Your Summer Camp Checklist

Not sure how to pick the best summer camp for your child? Learn how to choose a program that will highlight your child’s strengths and whether or not your child is ready for overnight camp.

Children and a counselor at a good summer camp for kids with ADHD.
Children and a counselor at summer camp.
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Happy Camper

For many parents, summer camp means sun-filled days in the fresh air, building crafts, telling campfire stories, and making new friends. But, for parents of children with ADHD or learning disabilities, just the thought of sending your child to camp sparks worries and concerns. Let this guide calm your nerves and show you what to look for in an ADHD-friendly summer camp for your child.

Children playing tug-of-war at a summer camp for kids with ADHD
Group of kids playing tug-o-war
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Build On Passions

Often, the best summer camp is one that sets up your child for success by focusing on her natural passions and interests. Does she thrive in an athletic setting where she can put her hyperactive energy to good use? Does she do better with quiet activities such as crafts or reading? Summer is an excellent time to bolster your child’s passion for soccer, swimming, or drama through niche camps. Discuss camp options with your child to find the best fit. Your child will flourish if she’s doing something she enjoys.

Boy with ADHD doing archery at accredited ADHD camp
Boy with ADHD doing archery at accredited ADHD camp
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Mainstream or ADHD Camp?

If your child makes friends easily and is comfortable in a less structured environment, a mainstream camp may help him feel like one of the gang. But, if your child struggles with social skills or sitting still, an ADHD-specific camp might be a better fit. ADHD camps offer structured programs to improve social skills, behavior, self-esteem, and academic development.

[Click to Read: Picking a Summer Camp Program]

Female counselor reading to a group of ADHD children campers around a tree
Female counselor reading to a group of ADHD children campers around a tree
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Camp Accreditation Matters

The American Camp Association is the authority in camp accreditation for both mainstream and special-needs camps. They set the standards for counselor qualifications and dispensing medication. Whether you choose an ADHD-specific or mainstream camp, make sure it is accredited.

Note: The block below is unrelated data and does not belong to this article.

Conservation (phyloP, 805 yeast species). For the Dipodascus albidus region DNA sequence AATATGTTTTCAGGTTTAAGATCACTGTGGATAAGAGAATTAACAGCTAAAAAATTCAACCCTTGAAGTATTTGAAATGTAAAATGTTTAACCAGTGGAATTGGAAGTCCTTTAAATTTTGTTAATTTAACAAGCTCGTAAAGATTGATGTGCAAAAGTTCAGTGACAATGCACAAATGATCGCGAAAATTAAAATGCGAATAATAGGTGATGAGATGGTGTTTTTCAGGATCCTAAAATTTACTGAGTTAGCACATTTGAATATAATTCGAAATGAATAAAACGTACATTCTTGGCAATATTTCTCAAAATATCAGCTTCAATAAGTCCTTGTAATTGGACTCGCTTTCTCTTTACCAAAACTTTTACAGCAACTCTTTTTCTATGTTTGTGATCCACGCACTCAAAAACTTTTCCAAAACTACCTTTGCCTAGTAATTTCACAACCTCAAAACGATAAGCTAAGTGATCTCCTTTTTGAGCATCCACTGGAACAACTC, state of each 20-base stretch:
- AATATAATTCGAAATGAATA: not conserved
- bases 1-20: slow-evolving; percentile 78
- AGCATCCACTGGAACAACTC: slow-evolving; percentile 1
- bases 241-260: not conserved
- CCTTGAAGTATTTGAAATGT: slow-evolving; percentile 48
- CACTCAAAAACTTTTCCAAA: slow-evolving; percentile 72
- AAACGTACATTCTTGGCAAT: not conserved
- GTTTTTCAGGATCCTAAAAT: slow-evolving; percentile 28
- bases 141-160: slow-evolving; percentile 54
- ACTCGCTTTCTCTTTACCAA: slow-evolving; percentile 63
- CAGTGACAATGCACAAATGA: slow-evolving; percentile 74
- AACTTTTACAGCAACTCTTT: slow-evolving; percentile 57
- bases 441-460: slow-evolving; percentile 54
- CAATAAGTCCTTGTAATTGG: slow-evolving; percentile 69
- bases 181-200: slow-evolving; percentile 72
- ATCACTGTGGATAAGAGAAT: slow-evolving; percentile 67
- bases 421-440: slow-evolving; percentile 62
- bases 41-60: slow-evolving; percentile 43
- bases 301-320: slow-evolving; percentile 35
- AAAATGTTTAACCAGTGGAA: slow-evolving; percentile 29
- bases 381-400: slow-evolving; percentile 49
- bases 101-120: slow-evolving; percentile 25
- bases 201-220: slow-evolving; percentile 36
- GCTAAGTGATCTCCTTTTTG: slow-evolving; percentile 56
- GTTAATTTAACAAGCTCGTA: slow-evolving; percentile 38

A counselor with two campers at a summer camp for kids with ADHD
Counselor and two campers at camp
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Counselor-to-Camper Ratio

Choose a summer camp with a low staff-to-child ratio. Mainstream camps generally have one counselor for every 6 to 10 campers; while special-needs camps offer a ratio closer to 1:3. A low staff-to-child ratio will allow counselors to really get to know your child and provide him with the individual attention he needs.

[Camp Checklist: What to Ask Before Registering for Summer Camp]

A doctor at a summer camp helping a child with ADHD
Girl with ADHD with stuffed animal talking to doctor
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Medication Supervision

Be sure to notify the camp ahead of time if your child is on any ADHD medications. If your child needs to take medication during the camp day, find out how meds are administered. Each accredited camp has its own system for managing and dispensing medication. In general, camps should have at least one registered nurse on staff. ADHD camps generally have social workers, therapists and psychologists on staff, as well.

A young boy with ADHD canoeing at summer camp
Boy in a canoe on a lake
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What Is the Discipline Policy?

Research a camp’s discipline policy before sending a child with ADHD. Look for a camp that disciplines based on natural consequences. For example, if your child refuses to wear a life jacket while boating, the consequence is that he stays on shore. Natural consequences, paired with forgiveness and understanding, are usually enough to discourage repeat offenses.

A behavior specialist at an ADHD summer camp
Woman and man talking
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Behavior Plan and Accommodations

If your child has moderate to severe ADHD or consistent behavioral problems, set up a meeting with the camp director to discuss your child’s circumstances. Develop a detailed plan for success and follow up in writing, then share a copy of the accommodations plan with your child’s camp counselor. If your child’s therapist is willing, arrange for a conference call with camp personnel. The more information the camp has about your child, the better they can adjust the program to his needs.

Two boys reading in a tent at an ADHD summer camp
Two boys reading by flashlight in a tent at camp
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Ready for Overnight Camp?

Age is not always a factor when determining if your child is ready for overnight camp. A 7-year-old may be ready, while a 12-year-old might not. Consider how your child handles sleepovers. If overnight stays usually bring a late-night phone call home, he’s probably not ready for overnight camp. If your child transitions easily between activities, he’ll most likely adapt well to sleep-away camp.

Two children with ADHD swimming at summer camp
Two ADHD kids swimming in blue water
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Focus On Success

The summer camp you choose for your child should focus on her strengths and build confidence. Let her forget her school challenges and failures by emphasizing her summer camp successes – particularly her social strides. One successful summer can help boost a child's confidence with lasting effects throughout the school year.